Picking out your wedding registry is one of the most fun parts of wedding planning. It can feel like a shopping spree as you add things you’ve always wanted to your registry list and hope someone splurges for you. But be careful or you could make mistakes without even realizing there were mistakes to be made. Here are the top mistakes to avoid with your wedding registry.
Waiting Too Long to Register
If you wait until a few weeks before your wedding to register, you may be left high and dry without some really cool housewarming gifts. Create that registry within a few weeks of getting engaged so that you can start sending it to your guests early, allowing them to start shopping before your wedding shower invites arrive. You may think you’re being greedy, but you’re really just being organized. Wedding guests want to give you something that is really practical or thoughtful, but they also want to get something they know you’ll need or want. It makes it easier on them if items are listed clearly on your registry. You may even start to receive gifts as soon as you register instead of at the wedding because people will want to check gift shopping off their to-do lists and celebrate with you at the same time!
Not Giving the Guests Enough Gift Options
Your guests want options. Yes, we know you want that exact fluffy comforter. The odds of getting it are lower if you’ve registered for hundreds of other items, but registering for too few items will hurt you in the end. Think about it; you’ll probably invite double the amount of people that actually attend the wedding, but many of those invited guests will still send gifts. Truthfully, when you register, you may only actually need about ten of the items you scan, so you won’t lose out anyway, you’ll just get more fun gifts that you want. If you don’t register over the amount of items that you really need or really want, you could be losing out on gifts, when guests go to your registry and there are only three options left.
Not Giving the Guests Price Options
Many couples try to be conservative for guests, only scanning low-budget items for their registry. Remember, some people will go in together or splurge, so choose whatever you desire! Guests have all different budgets anyway, so it’s best to register for low-end and high-end items. You just never know who is going to feel like giving extra that day and buy you a big gift. It’s also best not to register for an entire set of things like pots and pans or kitchen items. It’s better to register for each single item, so it’s easier for guests to choose what best fits their price range.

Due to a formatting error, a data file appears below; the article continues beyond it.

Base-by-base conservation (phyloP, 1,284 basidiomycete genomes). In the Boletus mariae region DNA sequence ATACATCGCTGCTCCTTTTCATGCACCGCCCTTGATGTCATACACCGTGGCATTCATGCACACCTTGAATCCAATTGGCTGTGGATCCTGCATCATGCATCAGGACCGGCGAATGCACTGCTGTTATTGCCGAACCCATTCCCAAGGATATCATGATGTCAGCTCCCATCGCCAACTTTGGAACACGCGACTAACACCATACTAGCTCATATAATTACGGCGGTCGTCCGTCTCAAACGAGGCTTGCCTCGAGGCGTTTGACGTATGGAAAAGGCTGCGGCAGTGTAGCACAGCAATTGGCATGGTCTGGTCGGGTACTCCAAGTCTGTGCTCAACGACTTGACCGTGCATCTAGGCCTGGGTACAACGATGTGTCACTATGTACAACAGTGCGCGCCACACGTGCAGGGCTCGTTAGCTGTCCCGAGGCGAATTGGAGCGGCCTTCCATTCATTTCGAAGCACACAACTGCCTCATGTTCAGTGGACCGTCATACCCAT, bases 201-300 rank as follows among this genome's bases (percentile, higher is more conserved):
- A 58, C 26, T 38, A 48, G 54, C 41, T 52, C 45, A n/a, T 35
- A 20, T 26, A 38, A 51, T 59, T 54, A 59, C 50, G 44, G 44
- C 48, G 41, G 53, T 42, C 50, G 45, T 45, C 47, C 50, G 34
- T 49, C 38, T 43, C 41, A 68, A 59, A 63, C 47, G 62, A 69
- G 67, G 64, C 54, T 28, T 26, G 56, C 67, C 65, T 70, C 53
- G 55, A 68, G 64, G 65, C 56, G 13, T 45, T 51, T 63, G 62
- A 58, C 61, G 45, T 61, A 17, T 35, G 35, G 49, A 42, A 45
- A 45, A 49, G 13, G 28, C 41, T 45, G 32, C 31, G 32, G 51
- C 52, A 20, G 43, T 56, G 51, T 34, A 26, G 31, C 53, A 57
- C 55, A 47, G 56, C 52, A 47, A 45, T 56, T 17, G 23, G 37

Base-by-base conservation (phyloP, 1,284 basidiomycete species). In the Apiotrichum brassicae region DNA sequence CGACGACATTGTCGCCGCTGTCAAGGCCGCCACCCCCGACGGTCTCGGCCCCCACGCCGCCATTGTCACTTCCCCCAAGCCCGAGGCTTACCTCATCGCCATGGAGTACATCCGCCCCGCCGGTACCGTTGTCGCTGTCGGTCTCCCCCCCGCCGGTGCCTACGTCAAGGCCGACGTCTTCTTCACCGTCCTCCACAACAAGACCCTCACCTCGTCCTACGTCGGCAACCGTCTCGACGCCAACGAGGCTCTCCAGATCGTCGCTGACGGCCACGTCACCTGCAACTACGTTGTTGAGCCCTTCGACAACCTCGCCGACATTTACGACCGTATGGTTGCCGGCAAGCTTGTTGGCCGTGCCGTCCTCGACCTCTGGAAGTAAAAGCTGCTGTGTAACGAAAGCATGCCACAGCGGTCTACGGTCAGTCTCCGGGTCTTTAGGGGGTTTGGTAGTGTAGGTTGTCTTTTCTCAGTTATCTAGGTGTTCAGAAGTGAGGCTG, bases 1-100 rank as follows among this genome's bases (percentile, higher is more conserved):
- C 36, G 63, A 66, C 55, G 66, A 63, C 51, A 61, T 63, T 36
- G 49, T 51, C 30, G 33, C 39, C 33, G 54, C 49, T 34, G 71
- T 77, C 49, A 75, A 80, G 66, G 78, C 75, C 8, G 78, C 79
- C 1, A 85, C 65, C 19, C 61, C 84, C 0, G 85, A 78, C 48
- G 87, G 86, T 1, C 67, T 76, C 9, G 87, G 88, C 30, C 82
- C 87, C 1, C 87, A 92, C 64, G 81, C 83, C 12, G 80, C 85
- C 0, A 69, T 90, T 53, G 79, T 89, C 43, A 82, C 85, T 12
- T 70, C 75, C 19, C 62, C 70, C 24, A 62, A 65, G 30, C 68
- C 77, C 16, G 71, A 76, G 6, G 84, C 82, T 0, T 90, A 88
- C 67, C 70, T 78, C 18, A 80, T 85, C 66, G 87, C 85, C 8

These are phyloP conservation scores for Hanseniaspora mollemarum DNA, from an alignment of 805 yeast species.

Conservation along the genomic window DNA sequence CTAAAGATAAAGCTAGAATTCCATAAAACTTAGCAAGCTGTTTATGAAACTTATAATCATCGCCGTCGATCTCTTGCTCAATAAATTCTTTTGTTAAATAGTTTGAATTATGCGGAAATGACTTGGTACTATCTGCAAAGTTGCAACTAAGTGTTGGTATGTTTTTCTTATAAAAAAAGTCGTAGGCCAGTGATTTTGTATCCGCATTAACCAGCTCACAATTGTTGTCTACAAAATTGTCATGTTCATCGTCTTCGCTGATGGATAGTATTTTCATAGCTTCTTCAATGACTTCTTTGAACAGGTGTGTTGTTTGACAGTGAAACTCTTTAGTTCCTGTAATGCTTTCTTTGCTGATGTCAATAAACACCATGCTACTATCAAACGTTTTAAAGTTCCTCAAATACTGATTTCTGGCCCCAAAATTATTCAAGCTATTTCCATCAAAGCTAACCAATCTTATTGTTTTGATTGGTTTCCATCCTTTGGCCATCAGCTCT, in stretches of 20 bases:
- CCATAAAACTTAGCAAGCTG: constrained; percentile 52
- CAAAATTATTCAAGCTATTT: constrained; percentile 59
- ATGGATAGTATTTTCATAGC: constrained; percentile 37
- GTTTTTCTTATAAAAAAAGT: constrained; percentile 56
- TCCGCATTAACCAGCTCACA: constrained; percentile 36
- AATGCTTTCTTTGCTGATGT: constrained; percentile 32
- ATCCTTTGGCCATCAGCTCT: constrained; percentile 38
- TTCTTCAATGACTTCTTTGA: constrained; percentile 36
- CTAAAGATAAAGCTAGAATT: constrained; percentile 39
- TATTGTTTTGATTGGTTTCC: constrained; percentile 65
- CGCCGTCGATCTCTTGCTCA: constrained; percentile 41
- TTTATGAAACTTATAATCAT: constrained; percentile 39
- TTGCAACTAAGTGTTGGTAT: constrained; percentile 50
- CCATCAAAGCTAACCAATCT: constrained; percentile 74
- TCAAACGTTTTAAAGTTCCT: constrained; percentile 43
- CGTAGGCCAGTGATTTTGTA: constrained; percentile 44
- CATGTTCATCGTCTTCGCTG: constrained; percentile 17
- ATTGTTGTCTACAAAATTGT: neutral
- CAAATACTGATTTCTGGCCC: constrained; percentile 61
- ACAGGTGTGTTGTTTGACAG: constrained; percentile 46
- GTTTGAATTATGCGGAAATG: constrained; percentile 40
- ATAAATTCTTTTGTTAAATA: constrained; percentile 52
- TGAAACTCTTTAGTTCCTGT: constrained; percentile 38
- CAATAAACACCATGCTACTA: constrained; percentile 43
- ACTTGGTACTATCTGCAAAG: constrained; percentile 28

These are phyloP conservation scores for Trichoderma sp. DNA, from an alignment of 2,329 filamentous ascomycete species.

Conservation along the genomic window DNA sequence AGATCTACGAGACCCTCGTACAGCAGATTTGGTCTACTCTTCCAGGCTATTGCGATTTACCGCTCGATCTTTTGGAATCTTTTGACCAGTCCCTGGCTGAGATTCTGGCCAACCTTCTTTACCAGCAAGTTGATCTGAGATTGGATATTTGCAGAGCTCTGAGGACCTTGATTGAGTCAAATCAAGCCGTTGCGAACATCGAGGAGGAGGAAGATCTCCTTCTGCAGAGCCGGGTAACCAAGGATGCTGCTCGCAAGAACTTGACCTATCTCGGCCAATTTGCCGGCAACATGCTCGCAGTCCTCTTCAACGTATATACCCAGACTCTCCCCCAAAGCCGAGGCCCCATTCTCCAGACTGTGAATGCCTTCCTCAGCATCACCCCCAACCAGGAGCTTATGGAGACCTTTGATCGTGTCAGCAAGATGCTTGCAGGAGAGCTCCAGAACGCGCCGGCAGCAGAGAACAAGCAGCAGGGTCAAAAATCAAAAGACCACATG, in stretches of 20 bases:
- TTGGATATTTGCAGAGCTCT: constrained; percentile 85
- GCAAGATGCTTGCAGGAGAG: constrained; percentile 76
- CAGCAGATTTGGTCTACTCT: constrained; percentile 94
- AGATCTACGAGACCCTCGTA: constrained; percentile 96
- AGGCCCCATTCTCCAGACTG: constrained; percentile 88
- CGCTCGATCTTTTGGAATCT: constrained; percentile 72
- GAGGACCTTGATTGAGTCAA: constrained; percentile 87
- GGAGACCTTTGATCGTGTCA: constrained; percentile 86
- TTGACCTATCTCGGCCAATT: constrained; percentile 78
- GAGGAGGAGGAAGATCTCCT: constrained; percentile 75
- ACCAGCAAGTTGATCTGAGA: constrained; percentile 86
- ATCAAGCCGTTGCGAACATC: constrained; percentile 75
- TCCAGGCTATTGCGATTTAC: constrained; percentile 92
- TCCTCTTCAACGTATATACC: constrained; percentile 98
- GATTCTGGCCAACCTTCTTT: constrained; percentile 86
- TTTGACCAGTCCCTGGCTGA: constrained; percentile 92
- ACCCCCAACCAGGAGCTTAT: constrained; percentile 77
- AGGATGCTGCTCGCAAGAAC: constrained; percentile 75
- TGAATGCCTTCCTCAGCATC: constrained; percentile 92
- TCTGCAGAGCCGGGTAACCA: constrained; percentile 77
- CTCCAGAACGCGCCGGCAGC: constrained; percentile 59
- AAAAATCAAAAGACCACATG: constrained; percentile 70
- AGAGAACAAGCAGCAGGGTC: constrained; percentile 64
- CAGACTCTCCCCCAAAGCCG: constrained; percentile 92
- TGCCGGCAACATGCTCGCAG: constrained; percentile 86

Forgetting to Send Registry Gift Links to Guests
It sounds like a no-brainer, but many couples simply forget to send registry links to their guests. Guests aren’t psychic, so they don’t know exactly what you want unless you lead them to it. It’s a “no no” to list your link on the actual wedding invitation because it can seem like you’re asking for gifts as an admission ticket to get into your wedding. Just don’t do it. Put it on your Save-the-Date notices and on your wedding website. Guests will be thankful if they don’t have to hunt down your registry and can access it easily.
Registering for Items You Won’t Use
Some couples see a registry as a way to get all of the newest kitchen products and household items you just love to look at. Don’t register for an items unless you’re really going to use it. A china set is beautiful and traditional, but if you aren’t going to truly enjoy it and use it, don’t register for it. You may love the look of a standing mixer on your kitchen counter, but don’t register for it if it’s just going to collect dust because you don’t cook. You don’t want those items ending up in a garage sale one day. Register for things you know both of you will love and use for years to come.
Not Registering for Items You Will Use in the Future
It’s one thing to register for items you won’t ever use, it’s another thing to register for things you will use at some point in the future. Your life may be full of nights eating out and never sitting down at the table to eat right now. In the future, you might eat more at home with your spouse or family. Plates and utensils might seem boring as a gift, or you may think a knife set is something only your parents might use. In all reality, you will need and use all of these items as you get older.
You may not be someone who cooks many meals in the kitchen, but fast forward five years into the future to when you have kids and want to make them dinner. Those pots and pans will surely come in handy at that time. That matching plate collection might seem silly at the moment, but one day you might be hosting a big party and may want to impress your guests with (at the very least) matching dinnerware.